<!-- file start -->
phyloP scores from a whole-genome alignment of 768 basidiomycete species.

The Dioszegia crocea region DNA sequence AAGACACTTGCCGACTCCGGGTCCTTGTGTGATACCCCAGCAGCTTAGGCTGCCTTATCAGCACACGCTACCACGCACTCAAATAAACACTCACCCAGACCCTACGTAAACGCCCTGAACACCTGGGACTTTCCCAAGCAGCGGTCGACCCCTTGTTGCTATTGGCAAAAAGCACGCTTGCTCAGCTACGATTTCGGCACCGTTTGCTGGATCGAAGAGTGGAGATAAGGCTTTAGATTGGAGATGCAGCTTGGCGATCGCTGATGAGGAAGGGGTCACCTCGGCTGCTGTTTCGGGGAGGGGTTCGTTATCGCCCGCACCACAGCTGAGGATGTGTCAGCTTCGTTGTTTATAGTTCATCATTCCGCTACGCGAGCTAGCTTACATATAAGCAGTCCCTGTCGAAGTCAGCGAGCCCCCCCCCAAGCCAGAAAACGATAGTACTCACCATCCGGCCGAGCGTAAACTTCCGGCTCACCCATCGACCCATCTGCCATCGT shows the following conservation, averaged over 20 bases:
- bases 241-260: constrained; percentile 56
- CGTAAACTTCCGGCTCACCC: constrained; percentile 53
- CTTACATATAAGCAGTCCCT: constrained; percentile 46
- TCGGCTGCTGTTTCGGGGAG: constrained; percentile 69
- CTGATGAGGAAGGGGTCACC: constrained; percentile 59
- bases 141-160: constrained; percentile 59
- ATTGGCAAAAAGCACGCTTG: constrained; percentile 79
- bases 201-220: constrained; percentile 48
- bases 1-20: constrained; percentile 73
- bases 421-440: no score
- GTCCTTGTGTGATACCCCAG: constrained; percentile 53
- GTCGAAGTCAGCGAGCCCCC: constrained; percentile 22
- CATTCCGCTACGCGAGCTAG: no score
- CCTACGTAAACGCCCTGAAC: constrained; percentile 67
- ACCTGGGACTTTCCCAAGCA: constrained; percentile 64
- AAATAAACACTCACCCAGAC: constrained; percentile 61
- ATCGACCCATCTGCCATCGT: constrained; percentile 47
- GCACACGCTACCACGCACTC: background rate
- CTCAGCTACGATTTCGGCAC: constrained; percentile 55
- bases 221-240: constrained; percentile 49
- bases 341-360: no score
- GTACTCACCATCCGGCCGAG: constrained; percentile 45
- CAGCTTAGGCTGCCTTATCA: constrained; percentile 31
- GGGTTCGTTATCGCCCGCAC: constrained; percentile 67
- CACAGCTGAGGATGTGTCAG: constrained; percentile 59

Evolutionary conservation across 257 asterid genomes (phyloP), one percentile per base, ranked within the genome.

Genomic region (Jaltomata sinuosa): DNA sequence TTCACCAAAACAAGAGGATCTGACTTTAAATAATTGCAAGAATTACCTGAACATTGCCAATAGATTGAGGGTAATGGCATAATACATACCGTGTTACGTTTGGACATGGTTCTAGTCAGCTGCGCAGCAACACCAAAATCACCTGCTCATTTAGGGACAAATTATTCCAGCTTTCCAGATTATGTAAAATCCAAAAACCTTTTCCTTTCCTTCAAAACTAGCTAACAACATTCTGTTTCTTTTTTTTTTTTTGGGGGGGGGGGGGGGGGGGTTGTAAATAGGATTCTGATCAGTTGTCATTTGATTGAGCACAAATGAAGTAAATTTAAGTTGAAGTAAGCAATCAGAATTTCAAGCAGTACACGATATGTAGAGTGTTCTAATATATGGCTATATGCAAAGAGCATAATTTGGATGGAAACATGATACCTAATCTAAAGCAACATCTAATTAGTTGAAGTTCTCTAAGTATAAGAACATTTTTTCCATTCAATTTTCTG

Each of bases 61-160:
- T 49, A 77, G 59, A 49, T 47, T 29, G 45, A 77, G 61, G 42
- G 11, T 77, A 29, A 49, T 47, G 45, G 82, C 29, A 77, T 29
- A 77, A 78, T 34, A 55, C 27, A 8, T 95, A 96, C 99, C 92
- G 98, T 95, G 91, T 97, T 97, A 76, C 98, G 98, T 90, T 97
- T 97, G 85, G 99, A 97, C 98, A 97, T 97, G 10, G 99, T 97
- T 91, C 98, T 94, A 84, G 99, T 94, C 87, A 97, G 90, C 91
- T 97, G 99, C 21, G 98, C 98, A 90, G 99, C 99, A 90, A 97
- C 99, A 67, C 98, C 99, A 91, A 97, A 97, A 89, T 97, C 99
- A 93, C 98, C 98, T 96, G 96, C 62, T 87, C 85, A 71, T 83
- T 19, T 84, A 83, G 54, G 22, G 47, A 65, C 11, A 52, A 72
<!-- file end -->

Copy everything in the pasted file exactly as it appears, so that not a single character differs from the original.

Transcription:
phyloP scores from a whole-genome alignment of 768 basidiomycete species.

The Dioszegia crocea region DNA sequence AAGACACTTGCCGACTCCGGGTCCTTGTGTGATACCCCAGCAGCTTAGGCTGCCTTATCAGCACACGCTACCACGCACTCAAATAAACACTCACCCAGACCCTACGTAAACGCCCTGAACACCTGGGACTTTCCCAAGCAGCGGTCGACCCCTTGTTGCTATTGGCAAAAAGCACGCTTGCTCAGCTACGATTTCGGCACCGTTTGCTGGATCGAAGAGTGGAGATAAGGCTTTAGATTGGAGATGCAGCTTGGCGATCGCTGATGAGGAAGGGGTCACCTCGGCTGCTGTTTCGGGGAGGGGTTCGTTATCGCCCGCACCACAGCTGAGGATGTGTCAGCTTCGTTGTTTATAGTTCATCATTCCGCTACGCGAGCTAGCTTACATATAAGCAGTCCCTGTCGAAGTCAGCGAGCCCCCCCCCAAGCCAGAAAACGATAGTACTCACCATCCGGCCGAGCGTAAACTTCCGGCTCACCCATCGACCCATCTGCCATCGT shows the following conservation, averaged over 20 bases:
- bases 241-260: constrained; percentile 56
- CGTAAACTTCCGGCTCACCC: constrained; percentile 53
- CTTACATATAAGCAGTCCCT: constrained; percentile 46
- TCGGCTGCTGTTTCGGGGAG: constrained; percentile 69
- CTGATGAGGAAGGGGTCACC: constrained; percentile 59
- bases 141-160: constrained; percentile 59
- ATTGGCAAAAAGCACGCTTG: constrained; percentile 79
- bases 201-220: constrained; percentile 48
- bases 1-20: constrained; percentile 73
- bases 421-440: no score
- GTCCTTGTGTGATACCCCAG: constrained; percentile 53
- GTCGAAGTCAGCGAGCCCCC: constrained; percentile 22
- CATTCCGCTACGCGAGCTAG: no score
- CCTACGTAAACGCCCTGAAC: constrained; percentile 67
- ACCTGGGACTTTCCCAAGCA: constrained; percentile 64
- AAATAAACACTCACCCAGAC: constrained; percentile 61
- ATCGACCCATCTGCCATCGT: constrained; percentile 47
- GCACACGCTACCACGCACTC: background rate
- CTCAGCTACGATTTCGGCAC: constrained; percentile 55
- bases 221-240: constrained; percentile 49
- bases 341-360: no score
- GTACTCACCATCCGGCCGAG: constrained; percentile 45
- CAGCTTAGGCTGCCTTATCA: constrained; percentile 31
- GGGTTCGTTATCGCCCGCAC: constrained; percentile 67
- CACAGCTGAGGATGTGTCAG: constrained; percentile 59

Evolutionary conservation across 257 asterid genomes (phyloP), one percentile per base, ranked within the genome.

Genomic region (Jaltomata sinuosa): DNA sequence TTCACCAAAACAAGAGGATCTGACTTTAAATAATTGCAAGAATTACCTGAACATTGCCAATAGATTGAGGGTAATGGCATAATACATACCGTGTTACGTTTGGACATGGTTCTAGTCAGCTGCGCAGCAACACCAAAATCACCTGCTCATTTAGGGACAAATTATTCCAGCTTTCCAGATTATGTAAAATCCAAAAACCTTTTCCTTTCCTTCAAAACTAGCTAACAACATTCTGTTTCTTTTTTTTTTTTTGGGGGGGGGGGGGGGGGGGTTGTAAATAGGATTCTGATCAGTTGTCATTTGATTGAGCACAAATGAAGTAAATTTAAGTTGAAGTAAGCAATCAGAATTTCAAGCAGTACACGATATGTAGAGTGTTCTAATATATGGCTATATGCAAAGAGCATAATTTGGATGGAAACATGATACCTAATCTAAAGCAACATCTAATTAGTTGAAGTTCTCTAAGTATAAGAACATTTTTTCCATTCAATTTTCTG

Each of bases 61-160:
- T 49, A 77, G 59, A 49, T 47, T 29, G 45, A 77, G 61, G 42
- G 11, T 77, A 29, A 49, T 47, G 45, G 82, C 29, A 77, T 29
- A 77, A 78, T 34, A 55, C 27, A 8, T 95, A 96, C 99, C 92
- G 98, T 95, G 91, T 97, T 97, A 76, C 98, G 98, T 90, T 97
- T 97, G 85, G 99, A 97, C 98, A 97, T 97, G 10, G 99, T 97
- T 91, C 98, T 94, A 84, G 99, T 94, C 87, A 97, G 90, C 91
- T 97, G 99, C 21, G 98, C 98, A 90, G 99, C 99, A 90, A 97
- C 99, A 67, C 98, C 99, A 91, A 97, A 97, A 89, T 97, C 99
- A 93, C 98, C 98, T 96, G 96, C 62, T 87, C 85, A 71, T 83
- T 19, T 84, A 83, G 54, G 22, G 47, A 65, C 11, A 52, A 72